Warren Buffett is one of the best investors of our age and his extraordinary record spans many decades. Such is his renown as both an investor and businessman that even presidents seek his advice on economic matters.
But Buffett isn’t shy about sharing the factors behind his investment success. While it’s true he hasn’t detailed his approach in a book of his own—many other authors have attempted to do so on his behalf—he has gotten close via his many letters to investors that accompany Berkshire Hathaway’s annual report each year.
Buffett became CEO of Berkshire Hathaway when it was a struggling textile company in the mid-1960s. Since then it has become a colossal conglomerate with large insurance and stock holdings. After obtaining control, Buffett grew Berkshire Hathaway’s book value by an average of 20% a year from 1965 to 2011. That’s an astonishingly good record.
Buffett has always been a value investor and attributes much of his success to this strategy. What is value investing? It’s the practice of buying businesses with high intrinsic values for low prices. Value investors are bargain hunters. They tend to avoid hot stocks and instead load up on dull, even hated names that are on sale. Later I’ll share the names of 20 stocks Buffett might be interested in, but first let’s take a closer look at the types of strategies he’s become known for.
There are many flavours of value investing and its practitioners specialize in a variety of niches. After all, good values can be found in many nooks and crannies. For instance, some like to buy high-quality assets at moderate prices. Others specialize in weak and struggling firms at lower prices. A few are financial scrap dealers who trade the securities of distressed or bankrupt companies.
Those who follow Buffett know his value style has evolved over time. He started his career looking for lesser-known companies trading at bargain prices, but more recently has favoured larger, higher quality names at reasonable prices. The change was necessary because he now manages many billions of dollars at Berkshire Hathaway: buying small firms just doesn’t make much difference to his overall results anymore.
Most will find Buffett’s original style easier to master. In the early days he employed more common value investing methods, whereas he currently factors in the qualitative features of a business more heavily.
It also helps that Buffett’s early career was highly influenced by his teacher and mentor of whom we know a great deal. Buffett finished his education at the Columbia Business School in New York because he wanted to take classes from Benjamin Graham. At the time Graham was already a famous investor in his own right. He was also an influential professor, and many of his students subsequently went on to become great investors themselves.
Graham’s record was impressive. He ran an investment partnership with Jerome Newman that provided average annual returns of nearly 15% after fees from 1934 until it was wrapped up in 1956. Over the period Graham bested the markets by 2.5 percentage points a year on average, after fees.
Even though Graham passed away in 1976, he remains a giant in the field and, in some ways, is more influential than Buffett. Graham’s books, The Intelligent Investor and Security Analysis, are still in print and occupy a treasured place on the bookshelves of professional investors worldwide. Mind you, it’s also fair to say Buffett has outpaced his teacher’s record, both as an investor and as a businessman.
Importantly, Graham provided investors with concrete guidance and several easy-to-use rules of thumb in his books and other writings. His methods have remained remarkably effective through the years and have a place in the toolbox of most value investors to this day. I’ve personally used them for a long time to very good effect. Here’s a list of books for value investors who want to learn more.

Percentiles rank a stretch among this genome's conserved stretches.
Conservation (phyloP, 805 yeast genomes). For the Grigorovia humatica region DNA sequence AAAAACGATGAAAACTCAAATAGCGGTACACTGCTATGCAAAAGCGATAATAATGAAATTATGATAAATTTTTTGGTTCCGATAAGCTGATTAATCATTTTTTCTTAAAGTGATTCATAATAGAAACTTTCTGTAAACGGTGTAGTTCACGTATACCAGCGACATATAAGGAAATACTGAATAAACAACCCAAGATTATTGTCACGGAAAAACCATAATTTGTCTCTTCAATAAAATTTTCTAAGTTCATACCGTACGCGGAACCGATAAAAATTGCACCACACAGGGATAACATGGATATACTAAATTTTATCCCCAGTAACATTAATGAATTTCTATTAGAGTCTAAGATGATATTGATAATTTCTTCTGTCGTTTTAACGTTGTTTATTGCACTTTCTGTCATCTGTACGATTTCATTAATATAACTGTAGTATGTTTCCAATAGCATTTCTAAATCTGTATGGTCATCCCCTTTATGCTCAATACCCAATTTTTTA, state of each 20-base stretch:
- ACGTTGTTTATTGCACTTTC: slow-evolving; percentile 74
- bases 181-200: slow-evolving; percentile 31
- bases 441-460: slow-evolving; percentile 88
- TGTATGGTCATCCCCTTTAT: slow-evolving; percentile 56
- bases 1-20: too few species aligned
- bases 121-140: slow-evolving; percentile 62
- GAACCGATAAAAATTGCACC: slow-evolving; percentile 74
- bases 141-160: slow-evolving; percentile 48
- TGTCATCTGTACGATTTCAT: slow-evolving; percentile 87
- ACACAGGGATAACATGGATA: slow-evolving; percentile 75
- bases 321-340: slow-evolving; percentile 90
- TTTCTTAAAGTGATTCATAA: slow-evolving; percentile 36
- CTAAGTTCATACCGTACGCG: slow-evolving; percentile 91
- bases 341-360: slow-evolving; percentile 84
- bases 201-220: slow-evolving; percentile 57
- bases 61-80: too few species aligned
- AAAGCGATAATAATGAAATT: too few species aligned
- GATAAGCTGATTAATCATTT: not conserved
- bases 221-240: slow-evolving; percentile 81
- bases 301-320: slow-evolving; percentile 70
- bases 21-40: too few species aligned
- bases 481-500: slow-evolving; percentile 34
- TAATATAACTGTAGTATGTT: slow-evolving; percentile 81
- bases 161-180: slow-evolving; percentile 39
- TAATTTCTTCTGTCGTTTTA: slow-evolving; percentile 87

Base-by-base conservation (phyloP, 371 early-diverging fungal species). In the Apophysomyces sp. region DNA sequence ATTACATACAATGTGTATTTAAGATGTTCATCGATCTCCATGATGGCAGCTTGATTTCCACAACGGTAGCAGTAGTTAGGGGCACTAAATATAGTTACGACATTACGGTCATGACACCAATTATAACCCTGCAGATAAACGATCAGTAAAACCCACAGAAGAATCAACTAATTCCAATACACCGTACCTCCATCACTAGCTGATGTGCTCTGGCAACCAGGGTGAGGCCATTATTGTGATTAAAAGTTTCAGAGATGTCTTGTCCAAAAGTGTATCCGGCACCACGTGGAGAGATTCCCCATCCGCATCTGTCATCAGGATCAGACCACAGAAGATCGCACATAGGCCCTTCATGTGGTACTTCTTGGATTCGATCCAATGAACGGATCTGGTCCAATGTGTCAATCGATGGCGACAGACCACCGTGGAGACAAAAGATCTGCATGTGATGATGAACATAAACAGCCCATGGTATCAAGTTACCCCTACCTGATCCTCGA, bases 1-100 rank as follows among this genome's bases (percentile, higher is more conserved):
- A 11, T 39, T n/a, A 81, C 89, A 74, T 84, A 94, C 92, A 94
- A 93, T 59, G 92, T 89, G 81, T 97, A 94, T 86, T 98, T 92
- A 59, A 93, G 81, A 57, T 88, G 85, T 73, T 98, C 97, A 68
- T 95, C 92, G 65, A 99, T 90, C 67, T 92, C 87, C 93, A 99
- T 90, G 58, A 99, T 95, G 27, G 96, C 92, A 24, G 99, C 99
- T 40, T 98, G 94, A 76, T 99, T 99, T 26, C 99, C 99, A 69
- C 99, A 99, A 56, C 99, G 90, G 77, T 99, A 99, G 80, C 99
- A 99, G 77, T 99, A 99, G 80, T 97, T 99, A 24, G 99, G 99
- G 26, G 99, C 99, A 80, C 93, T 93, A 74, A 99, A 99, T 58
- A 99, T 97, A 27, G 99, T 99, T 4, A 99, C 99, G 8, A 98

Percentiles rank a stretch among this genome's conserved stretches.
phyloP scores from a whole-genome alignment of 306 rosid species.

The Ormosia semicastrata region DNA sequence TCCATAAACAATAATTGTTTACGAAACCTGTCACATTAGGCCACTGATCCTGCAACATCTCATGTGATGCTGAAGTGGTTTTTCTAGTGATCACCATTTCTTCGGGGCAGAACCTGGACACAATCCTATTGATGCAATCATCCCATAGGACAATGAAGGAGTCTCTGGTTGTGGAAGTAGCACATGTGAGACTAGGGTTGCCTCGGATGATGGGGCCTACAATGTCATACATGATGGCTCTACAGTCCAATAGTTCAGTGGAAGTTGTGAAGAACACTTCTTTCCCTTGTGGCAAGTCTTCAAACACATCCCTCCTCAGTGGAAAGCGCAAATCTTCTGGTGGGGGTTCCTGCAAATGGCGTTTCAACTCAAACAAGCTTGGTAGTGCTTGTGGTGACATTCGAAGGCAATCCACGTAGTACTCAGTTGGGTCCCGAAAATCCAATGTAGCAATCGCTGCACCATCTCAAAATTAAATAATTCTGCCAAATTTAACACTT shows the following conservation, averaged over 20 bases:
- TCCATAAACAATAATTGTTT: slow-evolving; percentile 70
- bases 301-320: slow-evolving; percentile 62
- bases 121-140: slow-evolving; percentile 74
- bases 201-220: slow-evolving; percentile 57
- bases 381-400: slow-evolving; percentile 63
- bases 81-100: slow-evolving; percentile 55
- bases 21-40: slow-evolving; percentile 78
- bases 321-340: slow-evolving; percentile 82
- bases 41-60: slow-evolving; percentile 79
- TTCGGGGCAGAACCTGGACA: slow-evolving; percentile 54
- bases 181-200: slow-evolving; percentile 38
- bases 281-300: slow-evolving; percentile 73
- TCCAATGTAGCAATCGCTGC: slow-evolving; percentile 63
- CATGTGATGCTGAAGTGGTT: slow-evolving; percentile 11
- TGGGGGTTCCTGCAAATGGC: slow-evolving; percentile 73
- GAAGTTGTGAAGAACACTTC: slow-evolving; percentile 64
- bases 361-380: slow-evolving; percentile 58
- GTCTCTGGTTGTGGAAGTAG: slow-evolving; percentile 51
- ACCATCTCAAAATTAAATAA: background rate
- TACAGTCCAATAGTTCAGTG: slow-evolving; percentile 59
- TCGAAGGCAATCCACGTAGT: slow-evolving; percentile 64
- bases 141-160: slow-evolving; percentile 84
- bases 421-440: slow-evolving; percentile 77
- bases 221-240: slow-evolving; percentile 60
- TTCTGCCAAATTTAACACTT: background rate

How to find value stocks
The main problem with value investing—and much of investing in general—is figuring out how much a company should be worth, independent of its current market price. There are many ways you can go about doing it, but they are all approximations.
For instance, analysts often create huge spreadsheets with earnings projections going out many years. Then they perform fancy calculations to determine a company’s worth. Problem is, even small changes in assumptions can cause large differences in their output, so the usefulness of such calculations is limited.
Value investors, on the other hand, tend to distrust long-term projections and prefer to focus on hard assets. They want to know what a business is worth based on current circumstances using conservative estimates. The grand hopes of what tomorrow might bring don’t factor into it.
On this front, Graham espoused a particularly severe method during the Great Depression of the 1930s. He looked for profitable firms trading at much less than their current assets (cash and assets that can be turned into cash over the next year) minus all liabilities. In general, he bought businesses for much less than the value that could be realized by liquidating them. He called such firms “Net-Nets.” As he wrote in Forbes, he thought these firms were better off dead than alive from the viewpoint of shareholders.
It was easy to buy Net-Nets during the dark times of the 1930s. Prices were very low because a generation of investors had fled the markets, never to return. As is usually the case, horrible times produce bountiful bargains. Problem is, in more buoyant eras these bargains disappear. It is easy to go for long periods without spotting more than a few large stocks that qualify as Net-Nets. But they do resurface after crashes: for instance, a good number of them could be found during the panic of 2008-09. Enterprising investors can still find a few in Japan and Europe.
More practically, many value investors take a step back from such parsimonious measures of value and instead focus on a company’s book value. You can calculate book value by subtracting a firm’s liabilities from its assets. It isn’t a perfect measure, and I’ll mention some of its flaws in a moment, but book value turns out to be a reasonable place to start.
As you might expect, value investors want to buy lots of book value for a low price, all else being equal. In other words, they like stocks with low price-to-book-value ratios (P/B). Graham himself suggested defensive investors should stick to stocks with price-to-book-value ratios of 1.5 or less, although he was willing to consider stocks with slightly higher ratios from time to time.